Earth's Startling Changes Shown via Timelapse by Google
We can watch the rainforest vanish in Brazil’s Rondonia or Alaska’s Columbia Glacier melt or Dubai grow up from the desert—all taking place from 1984 to today.
In a stunning and poignant visual perspective of how the Earth’s surface has altered in just a quarter of a century, Google worked with the US Geological Survey, NASA, and TIME magazine to compile and release into an interactive time-lapse experience more than thirty years’ worth of images of Earth taken from space.
NASA and the US Geological Survey jointly manage the Landsat Program, a series of Earth-observing satellites that have taken specialized digital photographs of Earth’s continents and surrounding coastal regions for more than four decades, providing an unbiased view with standardized scientific data to enable tracking changes to our planet.
Google took these static images to the next level. Rebecca Moore, engineering manager, Google Earth Engine & Earth Outreach posted on Google’s blog:
We believe this is the most comprehensive picture of our changing planet ever made available to the public…We started working with the USGS in 2009 to make this historic archive of earth imagery available online. Using Google Earth Engine technology, we sifted through 2,068,467 images—a total of 909 terabytes of data—to find the highest-quality pixels (e.g., those without clouds), for every year since 1984 and for every spot on Earth. We then compiled these into enormous planetary images, 1.78 terapixels each, one for each year.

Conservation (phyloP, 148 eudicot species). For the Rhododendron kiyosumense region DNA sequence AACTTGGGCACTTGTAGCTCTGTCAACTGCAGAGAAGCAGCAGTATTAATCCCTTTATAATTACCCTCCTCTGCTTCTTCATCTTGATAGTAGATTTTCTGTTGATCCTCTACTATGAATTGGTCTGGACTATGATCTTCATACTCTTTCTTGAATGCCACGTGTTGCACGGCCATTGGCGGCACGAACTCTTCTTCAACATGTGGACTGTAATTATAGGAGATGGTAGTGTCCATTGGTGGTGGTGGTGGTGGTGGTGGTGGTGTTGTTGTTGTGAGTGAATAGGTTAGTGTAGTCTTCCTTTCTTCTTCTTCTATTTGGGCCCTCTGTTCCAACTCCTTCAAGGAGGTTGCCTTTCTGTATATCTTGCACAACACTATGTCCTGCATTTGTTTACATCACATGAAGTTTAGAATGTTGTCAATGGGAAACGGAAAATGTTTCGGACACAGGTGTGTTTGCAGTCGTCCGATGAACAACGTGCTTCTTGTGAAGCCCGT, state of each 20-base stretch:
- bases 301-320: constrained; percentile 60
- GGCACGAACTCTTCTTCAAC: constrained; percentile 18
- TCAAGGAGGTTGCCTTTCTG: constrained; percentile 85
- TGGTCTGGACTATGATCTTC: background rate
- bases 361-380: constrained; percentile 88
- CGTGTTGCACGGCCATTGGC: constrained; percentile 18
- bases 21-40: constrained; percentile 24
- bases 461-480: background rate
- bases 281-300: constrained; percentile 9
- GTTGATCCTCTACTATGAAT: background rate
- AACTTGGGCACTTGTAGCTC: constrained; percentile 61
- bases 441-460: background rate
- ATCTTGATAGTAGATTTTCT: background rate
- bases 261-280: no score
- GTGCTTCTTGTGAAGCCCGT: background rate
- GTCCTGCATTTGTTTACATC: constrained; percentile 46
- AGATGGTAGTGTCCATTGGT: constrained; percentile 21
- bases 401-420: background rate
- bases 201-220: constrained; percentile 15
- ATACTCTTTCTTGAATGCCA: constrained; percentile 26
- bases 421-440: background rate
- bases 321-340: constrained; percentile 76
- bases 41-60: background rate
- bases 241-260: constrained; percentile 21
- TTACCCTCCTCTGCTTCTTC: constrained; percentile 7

These images, built from global, annual composites of Landsat satellite images from 1984 to 2012, along with background, are presented in TIME magazine’s new Timelapse project:
- Retreat of Alaska’s Columbia Glacier
- Deforestation of the Brazilian Amazon
- Urban growth in Las Vegas
- Spread of coal mines in Wyoming
- Sprouting of Dubai’s artificial Palm Islands
- Saudi Arabian desert becomes irrigated and crop circles sprout throughout the terrain
- Drying of Lake Urmia, Iran
- Drying of the Aral Sea, Russia
In an accompanying essay, “TIME and Space,” Jeffrey Kluger writes:
These Timelapse pictures tell the pretty and not-so-pretty story of a finite planet and how its residents are treating it — razing even as we build, destroying even as we preserve. It takes a certain amount of courage to look at the videos, but once you start, it’s impossible to look away.
What do you think?